Wlliam Gilmore Simms
The History of South Carolina, From Its First European Discovery to Its Erection into a Republic >> Chapter XIX >> Page 206

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History | S. Babcock & Co. | 1840
marched to its relief. He then retired to the swamps on
Black river, where he remained, though not inactive, for
Emerging from this retreat, he was attacked near Cam-
den by major Fraser, at the head of a considerable force
of regulars and militia; but the major was defeated after
a severe handling, in which twenty of his men were
slain. Sumter, after this event, retired to the borders of
North Carolina, where he contrived to increase his force
to three small regiments of state troops. His return,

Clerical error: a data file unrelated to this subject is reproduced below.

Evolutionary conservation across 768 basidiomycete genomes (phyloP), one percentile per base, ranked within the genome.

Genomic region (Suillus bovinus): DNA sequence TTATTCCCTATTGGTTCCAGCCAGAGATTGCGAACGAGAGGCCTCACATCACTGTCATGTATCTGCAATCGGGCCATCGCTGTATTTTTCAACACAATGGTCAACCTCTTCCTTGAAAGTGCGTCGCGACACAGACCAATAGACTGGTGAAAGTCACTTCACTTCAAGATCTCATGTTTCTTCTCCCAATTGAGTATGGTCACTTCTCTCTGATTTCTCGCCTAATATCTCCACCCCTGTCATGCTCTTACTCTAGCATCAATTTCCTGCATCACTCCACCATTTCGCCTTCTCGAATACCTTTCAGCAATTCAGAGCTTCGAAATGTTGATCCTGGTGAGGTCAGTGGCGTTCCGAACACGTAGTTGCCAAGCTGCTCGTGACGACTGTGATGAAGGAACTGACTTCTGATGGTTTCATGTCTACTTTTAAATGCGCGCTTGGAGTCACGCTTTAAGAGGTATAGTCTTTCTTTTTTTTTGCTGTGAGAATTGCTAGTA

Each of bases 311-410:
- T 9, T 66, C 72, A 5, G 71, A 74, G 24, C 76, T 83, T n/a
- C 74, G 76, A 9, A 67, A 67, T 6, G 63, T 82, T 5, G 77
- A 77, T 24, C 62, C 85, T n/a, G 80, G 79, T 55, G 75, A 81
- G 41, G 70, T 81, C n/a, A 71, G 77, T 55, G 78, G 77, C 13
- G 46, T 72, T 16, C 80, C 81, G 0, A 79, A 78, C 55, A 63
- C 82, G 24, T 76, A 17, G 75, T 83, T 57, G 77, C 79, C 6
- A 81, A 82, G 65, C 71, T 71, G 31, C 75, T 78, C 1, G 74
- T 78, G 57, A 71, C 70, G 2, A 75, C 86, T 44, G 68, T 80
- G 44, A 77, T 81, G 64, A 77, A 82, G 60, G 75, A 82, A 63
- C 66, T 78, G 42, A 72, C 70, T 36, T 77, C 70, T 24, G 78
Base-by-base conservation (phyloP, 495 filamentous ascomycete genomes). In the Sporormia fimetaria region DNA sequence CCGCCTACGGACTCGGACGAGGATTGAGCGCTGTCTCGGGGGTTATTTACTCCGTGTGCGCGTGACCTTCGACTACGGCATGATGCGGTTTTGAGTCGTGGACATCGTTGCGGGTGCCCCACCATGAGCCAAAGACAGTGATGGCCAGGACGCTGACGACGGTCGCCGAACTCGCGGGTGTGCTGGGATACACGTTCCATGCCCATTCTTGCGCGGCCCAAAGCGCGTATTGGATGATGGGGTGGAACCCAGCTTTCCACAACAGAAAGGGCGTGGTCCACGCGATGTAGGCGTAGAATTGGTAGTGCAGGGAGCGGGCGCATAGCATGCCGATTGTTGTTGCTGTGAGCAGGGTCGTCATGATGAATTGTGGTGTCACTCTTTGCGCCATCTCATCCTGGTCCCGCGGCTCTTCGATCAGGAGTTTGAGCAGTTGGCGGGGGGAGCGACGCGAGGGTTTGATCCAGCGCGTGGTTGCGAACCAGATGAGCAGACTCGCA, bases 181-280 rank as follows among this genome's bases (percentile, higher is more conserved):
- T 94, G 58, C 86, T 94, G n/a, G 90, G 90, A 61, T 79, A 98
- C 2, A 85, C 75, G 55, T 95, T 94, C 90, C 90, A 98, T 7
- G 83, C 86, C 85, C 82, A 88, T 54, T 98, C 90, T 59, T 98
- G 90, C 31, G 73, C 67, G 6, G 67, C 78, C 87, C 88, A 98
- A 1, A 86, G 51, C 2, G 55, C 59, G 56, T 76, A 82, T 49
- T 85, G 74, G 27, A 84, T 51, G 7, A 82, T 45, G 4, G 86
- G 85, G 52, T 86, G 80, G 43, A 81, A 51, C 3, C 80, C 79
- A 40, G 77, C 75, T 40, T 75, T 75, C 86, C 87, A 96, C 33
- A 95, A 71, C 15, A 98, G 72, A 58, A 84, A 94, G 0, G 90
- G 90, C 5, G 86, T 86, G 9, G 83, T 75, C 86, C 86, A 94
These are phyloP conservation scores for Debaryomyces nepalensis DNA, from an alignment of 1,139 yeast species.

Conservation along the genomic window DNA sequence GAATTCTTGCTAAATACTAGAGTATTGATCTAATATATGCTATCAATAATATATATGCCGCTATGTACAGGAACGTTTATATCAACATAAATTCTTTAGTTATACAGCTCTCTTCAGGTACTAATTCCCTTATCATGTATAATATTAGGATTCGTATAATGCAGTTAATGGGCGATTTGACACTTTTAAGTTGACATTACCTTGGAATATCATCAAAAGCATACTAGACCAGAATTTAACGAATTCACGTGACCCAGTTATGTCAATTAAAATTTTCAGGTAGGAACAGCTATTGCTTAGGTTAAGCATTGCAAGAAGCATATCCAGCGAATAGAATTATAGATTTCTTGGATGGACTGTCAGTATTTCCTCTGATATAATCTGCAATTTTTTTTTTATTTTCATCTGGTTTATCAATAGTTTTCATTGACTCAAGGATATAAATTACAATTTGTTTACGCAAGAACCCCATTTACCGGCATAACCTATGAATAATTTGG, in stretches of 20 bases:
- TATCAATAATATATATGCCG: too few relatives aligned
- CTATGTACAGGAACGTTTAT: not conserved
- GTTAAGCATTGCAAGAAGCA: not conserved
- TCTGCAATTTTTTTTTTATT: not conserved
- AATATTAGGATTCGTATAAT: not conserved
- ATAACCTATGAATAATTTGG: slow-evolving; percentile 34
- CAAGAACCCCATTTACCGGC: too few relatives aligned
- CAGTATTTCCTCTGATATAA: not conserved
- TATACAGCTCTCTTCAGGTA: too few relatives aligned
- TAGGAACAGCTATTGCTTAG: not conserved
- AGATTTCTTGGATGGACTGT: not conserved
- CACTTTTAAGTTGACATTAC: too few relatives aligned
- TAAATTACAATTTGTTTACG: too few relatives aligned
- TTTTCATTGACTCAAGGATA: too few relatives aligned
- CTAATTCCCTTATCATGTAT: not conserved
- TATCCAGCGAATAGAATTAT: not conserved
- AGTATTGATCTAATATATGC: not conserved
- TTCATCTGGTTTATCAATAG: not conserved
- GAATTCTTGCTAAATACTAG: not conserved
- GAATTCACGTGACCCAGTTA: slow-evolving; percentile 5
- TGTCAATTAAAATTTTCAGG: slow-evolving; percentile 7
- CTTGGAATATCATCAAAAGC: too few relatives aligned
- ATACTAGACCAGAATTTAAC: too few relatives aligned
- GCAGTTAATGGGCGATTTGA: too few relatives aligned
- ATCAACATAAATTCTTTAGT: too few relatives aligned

with that of the continental army, renewed the war in
South Carolina with more regularity and vigor.
Marion had been as busy in his fastnesses as his great
contemporary Sumter ; and while Greene and the conti-
nentals gave full employment to the regular British army,
his little brigade had met the tories in a spirit not unlike
their own. Their savage murders, wanton excesses,
and bitter cruelties their house-breaking and house-
burning their blasphemies, impieties and horrors,
had put them completely out of the pale of military civili-
zation. " No quarter to the tories," became the cry of
the brigade when going into battle ; and with this spirit,
and guided by the skill and intelligence of their leader,
the career of the partisans was as sleepless and rapid as
its temper was now unsparing and vindictive. To conquer
merely, was not to complete the purpose for which they
fought�to destroy, was their object also ; and so resolute
had they shown themselves, and so active and vigilant,
that to root them out was as difficult as it had become de-
sirable. A new and well concerted attempt to annihilate
this body, was arranged between colonels Watson and